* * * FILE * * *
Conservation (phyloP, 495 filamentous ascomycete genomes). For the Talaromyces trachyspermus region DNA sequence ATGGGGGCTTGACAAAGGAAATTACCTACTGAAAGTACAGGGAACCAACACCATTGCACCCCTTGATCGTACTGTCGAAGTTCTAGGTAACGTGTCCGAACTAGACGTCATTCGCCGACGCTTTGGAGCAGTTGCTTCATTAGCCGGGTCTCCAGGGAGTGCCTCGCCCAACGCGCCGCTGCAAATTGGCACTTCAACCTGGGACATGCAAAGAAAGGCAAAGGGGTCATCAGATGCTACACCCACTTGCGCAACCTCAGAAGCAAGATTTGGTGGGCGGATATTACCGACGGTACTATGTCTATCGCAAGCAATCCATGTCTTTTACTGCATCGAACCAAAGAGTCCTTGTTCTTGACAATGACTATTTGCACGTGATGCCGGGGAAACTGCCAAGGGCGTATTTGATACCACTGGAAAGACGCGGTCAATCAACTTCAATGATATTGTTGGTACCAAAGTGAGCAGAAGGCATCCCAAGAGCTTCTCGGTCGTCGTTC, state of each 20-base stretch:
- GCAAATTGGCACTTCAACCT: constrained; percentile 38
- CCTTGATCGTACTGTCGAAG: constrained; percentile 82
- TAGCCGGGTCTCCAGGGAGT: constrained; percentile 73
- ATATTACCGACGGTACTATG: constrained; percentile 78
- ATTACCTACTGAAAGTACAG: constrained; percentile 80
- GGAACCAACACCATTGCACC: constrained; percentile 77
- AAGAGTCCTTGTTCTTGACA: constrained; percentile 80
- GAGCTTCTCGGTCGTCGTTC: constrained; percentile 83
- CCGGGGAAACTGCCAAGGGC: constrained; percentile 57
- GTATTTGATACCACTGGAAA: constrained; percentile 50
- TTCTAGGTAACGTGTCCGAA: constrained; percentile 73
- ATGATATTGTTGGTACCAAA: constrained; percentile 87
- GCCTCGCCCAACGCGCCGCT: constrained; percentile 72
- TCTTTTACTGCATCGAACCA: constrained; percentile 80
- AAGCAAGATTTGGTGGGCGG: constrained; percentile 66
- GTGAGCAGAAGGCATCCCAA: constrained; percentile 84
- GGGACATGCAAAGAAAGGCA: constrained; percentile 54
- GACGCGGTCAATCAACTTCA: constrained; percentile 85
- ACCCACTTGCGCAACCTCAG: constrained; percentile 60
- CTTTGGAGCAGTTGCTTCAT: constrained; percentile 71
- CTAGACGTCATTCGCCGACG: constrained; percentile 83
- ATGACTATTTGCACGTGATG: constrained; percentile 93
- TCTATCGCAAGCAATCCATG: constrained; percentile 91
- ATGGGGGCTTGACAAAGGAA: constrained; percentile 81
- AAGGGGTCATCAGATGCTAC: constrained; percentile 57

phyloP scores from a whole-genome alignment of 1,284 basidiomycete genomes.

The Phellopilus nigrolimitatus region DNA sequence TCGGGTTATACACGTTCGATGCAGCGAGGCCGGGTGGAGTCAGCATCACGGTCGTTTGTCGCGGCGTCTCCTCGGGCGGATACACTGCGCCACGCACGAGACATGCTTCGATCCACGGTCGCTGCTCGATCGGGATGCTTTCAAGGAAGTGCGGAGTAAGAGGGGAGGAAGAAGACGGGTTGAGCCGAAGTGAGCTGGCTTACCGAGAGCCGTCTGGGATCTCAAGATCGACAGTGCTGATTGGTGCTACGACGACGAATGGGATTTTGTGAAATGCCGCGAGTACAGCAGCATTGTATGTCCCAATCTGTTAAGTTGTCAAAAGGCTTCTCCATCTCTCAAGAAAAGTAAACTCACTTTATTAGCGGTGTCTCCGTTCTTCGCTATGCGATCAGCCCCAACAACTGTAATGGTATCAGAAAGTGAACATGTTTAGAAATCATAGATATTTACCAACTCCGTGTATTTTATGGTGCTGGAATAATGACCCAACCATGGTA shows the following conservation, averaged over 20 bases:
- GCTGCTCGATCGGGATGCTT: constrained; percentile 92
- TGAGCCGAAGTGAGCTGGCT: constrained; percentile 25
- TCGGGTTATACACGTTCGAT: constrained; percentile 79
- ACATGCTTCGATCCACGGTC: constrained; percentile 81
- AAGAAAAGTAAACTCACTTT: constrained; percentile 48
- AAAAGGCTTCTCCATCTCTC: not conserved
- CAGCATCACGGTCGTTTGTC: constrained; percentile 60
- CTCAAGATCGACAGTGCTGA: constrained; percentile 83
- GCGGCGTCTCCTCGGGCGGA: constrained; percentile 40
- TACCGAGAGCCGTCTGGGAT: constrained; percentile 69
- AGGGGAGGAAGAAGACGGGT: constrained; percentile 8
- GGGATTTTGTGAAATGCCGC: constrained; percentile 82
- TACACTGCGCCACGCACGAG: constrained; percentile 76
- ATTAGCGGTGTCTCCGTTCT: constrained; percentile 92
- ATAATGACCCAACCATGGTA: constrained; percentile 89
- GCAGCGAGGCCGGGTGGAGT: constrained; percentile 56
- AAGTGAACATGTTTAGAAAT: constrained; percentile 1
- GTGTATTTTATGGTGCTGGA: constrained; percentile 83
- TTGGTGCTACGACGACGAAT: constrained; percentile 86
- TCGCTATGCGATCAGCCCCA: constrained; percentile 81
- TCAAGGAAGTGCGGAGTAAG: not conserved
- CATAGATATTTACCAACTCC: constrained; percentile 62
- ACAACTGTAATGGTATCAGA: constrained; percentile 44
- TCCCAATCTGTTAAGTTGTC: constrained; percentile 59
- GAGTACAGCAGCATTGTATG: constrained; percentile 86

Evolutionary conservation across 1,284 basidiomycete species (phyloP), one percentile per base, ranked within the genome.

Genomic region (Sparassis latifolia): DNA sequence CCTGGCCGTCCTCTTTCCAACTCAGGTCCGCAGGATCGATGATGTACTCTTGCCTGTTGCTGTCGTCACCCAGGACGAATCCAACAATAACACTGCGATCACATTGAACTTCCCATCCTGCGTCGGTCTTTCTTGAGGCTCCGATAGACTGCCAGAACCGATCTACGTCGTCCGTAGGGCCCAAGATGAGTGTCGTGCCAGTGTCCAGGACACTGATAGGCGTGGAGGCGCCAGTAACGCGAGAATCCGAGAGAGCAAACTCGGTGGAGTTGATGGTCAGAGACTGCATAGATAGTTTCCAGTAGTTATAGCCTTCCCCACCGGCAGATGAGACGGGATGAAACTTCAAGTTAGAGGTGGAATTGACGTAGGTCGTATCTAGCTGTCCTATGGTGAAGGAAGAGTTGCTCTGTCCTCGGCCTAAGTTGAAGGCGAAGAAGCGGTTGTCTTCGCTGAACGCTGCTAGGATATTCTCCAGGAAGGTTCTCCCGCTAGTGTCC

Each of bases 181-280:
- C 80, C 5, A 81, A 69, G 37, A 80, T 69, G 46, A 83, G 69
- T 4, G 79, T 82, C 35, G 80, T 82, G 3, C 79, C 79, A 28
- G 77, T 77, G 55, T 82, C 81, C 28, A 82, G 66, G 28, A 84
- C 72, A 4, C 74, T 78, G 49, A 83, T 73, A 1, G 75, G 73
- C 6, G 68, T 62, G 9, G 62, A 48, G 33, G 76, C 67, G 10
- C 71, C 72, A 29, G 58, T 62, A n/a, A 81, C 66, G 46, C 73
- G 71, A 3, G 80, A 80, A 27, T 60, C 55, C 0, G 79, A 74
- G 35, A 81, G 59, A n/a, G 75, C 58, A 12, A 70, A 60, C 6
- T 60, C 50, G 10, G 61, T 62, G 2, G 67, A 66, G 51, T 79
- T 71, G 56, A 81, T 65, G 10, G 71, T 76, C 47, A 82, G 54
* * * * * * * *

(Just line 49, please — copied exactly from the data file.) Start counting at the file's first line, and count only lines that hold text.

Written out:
- TCAAGGAAGTGCGGAGTAAG: not conserved